• increasing penalties and proactive enforcement by regulators
  • making it easier to sue a college or university for damages suffered as a result of its mishandling a complaint
  • creating transparency around best practices for Title IX compliance

Customized Compliance
Senator Jon Tester of Montana talked about the Title IX investigation of the University of Montana by the Departments of Justice and Education. Jocelyn Samuels, the DOJ’s Acting Assistant Attorney General for Civil Rights, noted that the agreements reached with the University of Montana and its Office of Public Safety serve as a “model for other universities around the country to be able to adopt the kind of proactive steps necessary to really address these problems,” including:

  • having a unified set of policies that comply with the law and are easily accessible to the campus community
  • ensuring that everyone on campus knows their rights and responsibilities when it comes to dealing with sexual assault
  • providing proper training for school officials, students, and anyone involved in the investigative or disciplinary process
  • promptly responding to complaints
  • taking corrective action whenever sexual assault occurs
  • collecting data on the scope of the problem at a particular campus so that the school is taking informed measures to address the problem

Emphasizing the last point, Ms. Samuels said it’s important for every institution to engage with members of its community to make sure that serious steps are being taken to customize prevention efforts to the needs of individual schools.

Proactive Enforcement and Private Lawsuits
Laura Dunn suggested at the first roundtable that the penalty for Clery Act violations be calculated as a percentage of the institution’s gross revenue so that it hurts large institutions and doesn’t overwhelm smaller institutions, and that idea was brought up again at the second roundtable discussion. McCaskill asked, “how do you impact change on the thousands of campuses out there . . . that’s kind of where I think we need to be going if we can figure out a way to do it that’s not draconian on small universities and meaningful to larger universities.”

Besides penalties, Senator McCaskill suggested that making it easier for students to prevail in private lawsuits for monetary damages could also encourage Title IX compliance by a college or university. Ms. Samuel noted that the standard for obtaining an injunction is less demanding, requiring a showing that the school has not taken “reasonable steps” to address the sexual misconduct, instead of the standard for obtaining money damages, which requires proving that the institution was “deliberately indifferent,” or took no action to address the situation.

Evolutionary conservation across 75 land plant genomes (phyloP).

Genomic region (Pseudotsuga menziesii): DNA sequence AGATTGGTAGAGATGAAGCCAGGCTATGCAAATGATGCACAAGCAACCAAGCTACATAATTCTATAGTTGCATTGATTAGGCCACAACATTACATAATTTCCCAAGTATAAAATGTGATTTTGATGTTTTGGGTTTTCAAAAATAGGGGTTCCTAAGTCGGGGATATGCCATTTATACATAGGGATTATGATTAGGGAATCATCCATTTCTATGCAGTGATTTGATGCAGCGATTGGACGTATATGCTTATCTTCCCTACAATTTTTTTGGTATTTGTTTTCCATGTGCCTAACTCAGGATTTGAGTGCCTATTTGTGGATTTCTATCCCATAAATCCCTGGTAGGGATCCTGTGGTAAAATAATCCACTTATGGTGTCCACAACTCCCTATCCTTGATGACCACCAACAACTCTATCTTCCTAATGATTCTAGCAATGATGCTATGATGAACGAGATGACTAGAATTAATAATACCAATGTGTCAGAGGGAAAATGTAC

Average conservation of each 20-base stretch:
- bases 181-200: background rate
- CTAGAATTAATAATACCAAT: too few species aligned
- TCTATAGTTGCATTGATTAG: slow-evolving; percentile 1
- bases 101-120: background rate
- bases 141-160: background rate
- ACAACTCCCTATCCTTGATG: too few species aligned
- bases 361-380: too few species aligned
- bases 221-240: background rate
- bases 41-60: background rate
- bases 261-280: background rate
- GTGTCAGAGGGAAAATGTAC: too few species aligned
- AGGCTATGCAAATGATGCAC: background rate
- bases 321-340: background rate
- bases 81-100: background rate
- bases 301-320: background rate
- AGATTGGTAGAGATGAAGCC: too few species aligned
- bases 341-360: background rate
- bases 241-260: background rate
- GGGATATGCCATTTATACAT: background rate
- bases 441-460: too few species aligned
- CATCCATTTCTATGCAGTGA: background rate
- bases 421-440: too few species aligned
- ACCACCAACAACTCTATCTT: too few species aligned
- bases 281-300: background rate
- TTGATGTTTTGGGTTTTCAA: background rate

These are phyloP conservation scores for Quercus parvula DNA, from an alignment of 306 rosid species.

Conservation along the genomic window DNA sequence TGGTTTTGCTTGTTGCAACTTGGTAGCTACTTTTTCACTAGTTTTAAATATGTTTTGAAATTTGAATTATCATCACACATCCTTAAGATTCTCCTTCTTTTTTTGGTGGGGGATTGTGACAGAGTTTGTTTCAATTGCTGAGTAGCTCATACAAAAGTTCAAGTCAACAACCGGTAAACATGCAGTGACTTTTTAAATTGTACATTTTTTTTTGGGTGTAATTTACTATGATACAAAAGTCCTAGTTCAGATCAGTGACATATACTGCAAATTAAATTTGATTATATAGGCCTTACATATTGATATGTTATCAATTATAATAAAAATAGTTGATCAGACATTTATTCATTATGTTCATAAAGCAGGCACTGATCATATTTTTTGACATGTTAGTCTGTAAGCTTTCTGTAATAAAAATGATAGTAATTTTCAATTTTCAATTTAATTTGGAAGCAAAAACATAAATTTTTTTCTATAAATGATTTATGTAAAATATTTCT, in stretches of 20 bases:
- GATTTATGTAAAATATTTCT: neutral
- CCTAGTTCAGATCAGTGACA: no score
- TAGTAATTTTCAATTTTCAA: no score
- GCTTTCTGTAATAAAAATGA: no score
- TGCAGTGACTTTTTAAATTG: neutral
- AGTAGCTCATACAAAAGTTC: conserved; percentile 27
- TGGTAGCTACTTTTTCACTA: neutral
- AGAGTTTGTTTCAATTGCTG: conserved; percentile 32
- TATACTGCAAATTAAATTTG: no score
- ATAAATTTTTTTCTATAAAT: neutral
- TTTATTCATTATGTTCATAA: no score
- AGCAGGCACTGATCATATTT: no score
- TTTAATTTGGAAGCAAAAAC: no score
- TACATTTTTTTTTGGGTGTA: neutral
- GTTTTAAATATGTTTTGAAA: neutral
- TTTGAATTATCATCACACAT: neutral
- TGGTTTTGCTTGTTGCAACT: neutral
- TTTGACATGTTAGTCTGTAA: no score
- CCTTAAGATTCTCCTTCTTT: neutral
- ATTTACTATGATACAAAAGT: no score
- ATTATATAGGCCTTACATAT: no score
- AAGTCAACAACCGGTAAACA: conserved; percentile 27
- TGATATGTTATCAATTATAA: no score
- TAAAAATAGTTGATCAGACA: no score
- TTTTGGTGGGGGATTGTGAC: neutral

Other suggestions to make private lawsuits a viable option included extending the statute of limitations beyond 180 days and making the standard of review for Title IX complaints consistent at the OCR’s twelve regional offices.

Best Practices

Transparency around regulatory investigations was a popular topic, and Ms. Noble-Triplett, Assistant Vice President for Academic Affairs at the University of Missouri, noted that she would also like to have access to information about “those institutions that have demonstrated sustainable, evidence-based results from doing things well.”

As with many discussions at the roundtable, this came back to the duty of the institution to educate its campus community on their rights and responsibilities to address the sexual assault problem. Noble-Triplett suggested that instead of creating a compliance mentality with more legislation, a more effective approach would be to create more accountability within an institution.

Also, Ms. Noble-Triplett noted that the correlation between alcohol and substance abuse with sexual assault cannot be ignored where the institution is faced with changing the campus culture.